Opening ceremony remarks by Geshe Thupten Dorjee
I would like to thank President Allen and UNI for welcoming us and thank you so very much for supporting Tibetan students.
Over one thousand years ago, Tibet was a great military empire in the heart of Asia. But emperors were eventually tired of the war and invited the inner scientists of India to establish their teachings and institutions in Tibet.
They thus began the long transformation of Tibet from a culture of violence to a civilization of nonviolence where the conquest of self was the highest goal.
It is our hope that the inner science conference and studies of the last decades and the ongoing work of the future will all contribute to the world becoming a more peaceful place.
This Sand Mandala will teach us to apply non-violent philosophy to lessen the stress in our day-to-day lives.
What is a mandala?
"Mandala‚" is the Sanskrit term for circle and so most mandalas are circular in shape.
Broadly defined, mandalas are complex geometric designs that are intended to symbolize both the universe and our interaction with it. Mandala represents the essence of Tibetan culture and religion.
All Tibetan culture is concerned with the five major sciences:
- Arts and Crafts
- Logic and
Who makes mandala?
Tibetan monks, nuns and scholars who have attained high levels of realization and visualization.
Before 1959, it was also constructed as a community project where everyone contributes materials for the mandala construction. For example, families donate precious stones, which were ground and used for mandala projects for healing purposes. After the closing ceremony the consecrated sand is distributed to the public and they use it for different purposes, such as protection from negative energies. Nomads, travelers, farmers, and dying persons use them.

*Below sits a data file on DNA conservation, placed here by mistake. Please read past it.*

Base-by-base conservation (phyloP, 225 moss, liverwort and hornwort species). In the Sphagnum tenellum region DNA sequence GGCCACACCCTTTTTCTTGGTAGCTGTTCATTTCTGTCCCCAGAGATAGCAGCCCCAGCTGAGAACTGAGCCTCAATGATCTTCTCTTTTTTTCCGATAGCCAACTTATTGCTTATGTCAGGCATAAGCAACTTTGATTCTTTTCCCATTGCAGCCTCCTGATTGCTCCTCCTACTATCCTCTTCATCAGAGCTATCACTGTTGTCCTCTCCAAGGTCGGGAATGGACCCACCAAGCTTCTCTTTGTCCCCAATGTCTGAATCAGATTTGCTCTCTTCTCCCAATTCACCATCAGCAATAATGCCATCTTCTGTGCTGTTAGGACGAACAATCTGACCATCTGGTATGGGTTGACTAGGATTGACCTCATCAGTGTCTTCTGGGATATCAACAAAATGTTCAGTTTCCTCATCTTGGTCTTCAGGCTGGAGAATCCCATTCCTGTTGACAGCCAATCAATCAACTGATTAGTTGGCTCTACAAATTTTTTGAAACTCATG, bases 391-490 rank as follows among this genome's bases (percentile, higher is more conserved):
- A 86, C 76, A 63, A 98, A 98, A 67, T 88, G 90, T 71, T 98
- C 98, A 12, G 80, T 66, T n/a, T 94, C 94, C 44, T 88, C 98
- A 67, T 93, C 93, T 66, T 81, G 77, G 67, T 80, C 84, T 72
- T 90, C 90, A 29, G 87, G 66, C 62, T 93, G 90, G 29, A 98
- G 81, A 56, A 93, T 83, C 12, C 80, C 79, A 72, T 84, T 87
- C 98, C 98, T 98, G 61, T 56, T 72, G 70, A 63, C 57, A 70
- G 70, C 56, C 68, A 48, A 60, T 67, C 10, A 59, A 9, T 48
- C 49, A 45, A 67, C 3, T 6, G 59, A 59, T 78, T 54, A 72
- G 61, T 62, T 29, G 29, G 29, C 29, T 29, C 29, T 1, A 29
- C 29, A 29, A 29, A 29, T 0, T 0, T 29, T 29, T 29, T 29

It is also used for medicinal purposes.
How long does it take to make a mandala?
It depends on the size, complexity and the number of artists involved in the process
How can we most helpfully understand the mandala?
Sand mandala is a two dimensional representation of a three dimensional mandala, which is constructed through wisdom, love and compassion, and detachment. It represents a pure environment, which includes the five aggregates represented by the five colors of the mandala. The five colors are white, yellow, red, green and blue.
I hope all of you will find my brief explanation useful.
Before I invite my boys to offer some prayers to begin the construction of the mandala, I would like to invite President Allen to offer this flower as an invocation.
Thank you, President Allen.